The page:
Happy MLK Day 2021!

vm.tiktok.com/ZMJTbbm1v/

Pakistani Punjab supports Indian Farmers struggle for justice under Modi’s Farm Bill

Punjab and Pakistan are with the Indian Farmers protesting for their rights

William Dalrymple on Sicily’s Islamic past

From his base in an ancient villa built for an emir, the historian seeks out the legacy of the island’s Arab rulers William Dalrymple JANUARY 9 2021 …

William Dalrymple on Sicily’s Islamic past

Khan’s Jaguars lure Urban Meyer to NFL

The billionaire owner of the Jacksonville Jaguars and the richest Pakistani origin person in the world, Shahid Khan.

By Manzer Munir for Pakistanis for Peace

Shahid Khan, the owner of the NFL’s Jacksonville Jaguars, has hired Urban Meyer, one of the best coaches in college football history, as the next coach of his team.

Urban Meyer has won multiple national championships at Florida and Ohio State and has one of the best winning records of any coach in college football history.

The Jaguars are also expected to draft the projected number one pick in the upcoming NFL draft,Trevor Lawrence of Clemson University, to be their starting quarterback.

With the addition of coach Urban Meyer and Trevor Lawrence as quarterback, the Jacksonville Jaguars should be a contender once again in the AFC south division.

The Jaguars are coming off of a 1-15 season and can only expect to improve from that record. Although Gardner Minshew had flashes of brilliance at quarterback, he did not ultimately turn out to be the long-term starter for this team.

It will be interesting to see if Minshew will be kept as a back-up to Lawrence who is presumed to be the starter right away.

Urban Meyer is replacing Doug Marrone who the Jaguars fired after he went 1-15 last season.

“This is a great day for Jacksonville and Jaguars fans everywhere,” Shahid Khan proclaimed in a statement. “Urban Meyer is who we want and need, a leader, winner and champion who demands excellence and produces results.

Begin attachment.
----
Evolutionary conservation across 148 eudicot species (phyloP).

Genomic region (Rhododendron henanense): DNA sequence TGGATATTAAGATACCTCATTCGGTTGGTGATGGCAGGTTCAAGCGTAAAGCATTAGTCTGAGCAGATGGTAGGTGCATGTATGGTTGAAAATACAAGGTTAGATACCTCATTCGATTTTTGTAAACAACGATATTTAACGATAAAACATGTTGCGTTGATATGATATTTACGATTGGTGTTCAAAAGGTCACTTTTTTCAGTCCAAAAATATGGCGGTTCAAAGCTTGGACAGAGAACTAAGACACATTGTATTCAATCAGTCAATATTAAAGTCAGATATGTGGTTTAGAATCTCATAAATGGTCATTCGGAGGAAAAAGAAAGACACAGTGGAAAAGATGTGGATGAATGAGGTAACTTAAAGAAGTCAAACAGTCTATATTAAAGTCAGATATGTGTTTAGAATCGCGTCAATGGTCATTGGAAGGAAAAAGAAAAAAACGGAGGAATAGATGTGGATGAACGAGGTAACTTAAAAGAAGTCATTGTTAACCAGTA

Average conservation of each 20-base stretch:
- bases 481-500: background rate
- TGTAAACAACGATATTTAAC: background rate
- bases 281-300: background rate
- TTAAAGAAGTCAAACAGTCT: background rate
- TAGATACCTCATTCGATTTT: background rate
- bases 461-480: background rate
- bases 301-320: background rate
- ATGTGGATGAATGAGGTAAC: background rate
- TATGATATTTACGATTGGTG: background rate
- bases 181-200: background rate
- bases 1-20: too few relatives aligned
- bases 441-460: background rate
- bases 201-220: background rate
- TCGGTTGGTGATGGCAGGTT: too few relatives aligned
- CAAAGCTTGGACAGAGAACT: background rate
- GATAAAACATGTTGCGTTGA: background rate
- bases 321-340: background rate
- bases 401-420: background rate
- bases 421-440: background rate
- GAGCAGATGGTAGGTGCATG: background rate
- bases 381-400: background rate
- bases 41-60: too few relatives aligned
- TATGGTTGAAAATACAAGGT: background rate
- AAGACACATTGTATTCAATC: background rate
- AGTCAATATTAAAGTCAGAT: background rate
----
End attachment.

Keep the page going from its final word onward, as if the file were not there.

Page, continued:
Indeed Urban Meyer has been a winner everywhere he went in college football. Meyer has a coaching record of 187-32 with an unbelievable winning percentage of 85.3% in as a head coach at Bowling Green (2001-02), Utah (2003-04), Florida (2005-10) and Ohio State (2012-18). He won two national championships at Florida and one at Ohio State before health concerns saw him leave coaching in 2018.

Meyer is one of three coaches along with Pop Warner and Nick Sanan to win a major college football national championship at two different universities.

Pakistani American billionaire owner Shahid Khan bought the team from Wayne Weaver in 2012, and since then the Jaguars have gone 39-105 with only the unexpected run to the AFC championship game in 1996 being the one bright spot during this tenure.

Khan and Meyer have been friends for years and Shahid has been working behind the scenes for a few months to lure him back to football and for the first time to the NFL along with his coaching talents.

The addition of 2020 Heisman trophy runner-up Trevor Lawrence and with Urban Meyer now as head coach, the small market NFL team of the Jacksonville Jaguars are primed for the national spotlight in 2021 NFL season and their fans couldn’t be more excited.

#Trump is #impeached for a second time!!!

twitter.com/repdianadegette/status/1347586907564367872

Happy New Year 2021! Year of the Ox

By Manzer Munir for #PakistanisForPeace

Happy #NewYear to all of my friends and family around the world! As we welcome the #YearoftheOx, #Covid19 notwithstanding, we should ponder how our 2020 ended and how the next one can be even better, both for ourselves, our families and our communities.

Do you sincerely want 2021 to be better than the years of the past? In that case, forgive someone who you believe has betrayed you, let you down or wronged you in some way. Move on in your life from past events. Make new but REAL friends. Reach out and touch someone, emotionally, mentally or in another non-physical but more deeply memorable way as these memories end up being more priceless than our worldly possessions.

Remember that material things and or accomplishments will come and go but it is the “quality of your human relations that determine the overall quality of your life.” Happy New Year to you all and best wishes from the Munir family to you and yours!

God: Just Trust in HIM

Everything‘s going to happen according to #HIS Will. I am just no longer going to question ANY OF IT since he #hasaplan for me as HE does for all of us! 🙏🏽👍🏽❤️🙌🏽🖖🏽. #ManzerMunir, #PeaceActivist at #PakistanisforPeace 🇵🇰☮️☪️♥️🇺🇸✝️✡️🕉🇮🇳👍🏽🙏🏽🖖🏽

#GodsPlan 🙏🏽

-MM

This week in science 12/7-12/13/20

www.instagram.com/p/CIvH7FQoi4H/

My Planet Is In A Crisis

#SaveOurPlanet and all #Life!

My planet is in a crisis It’s slowly burning down We are all feeling the effects In every city and town Temperatures are rising Icebergs are falling …

My Planet Is In A Crisis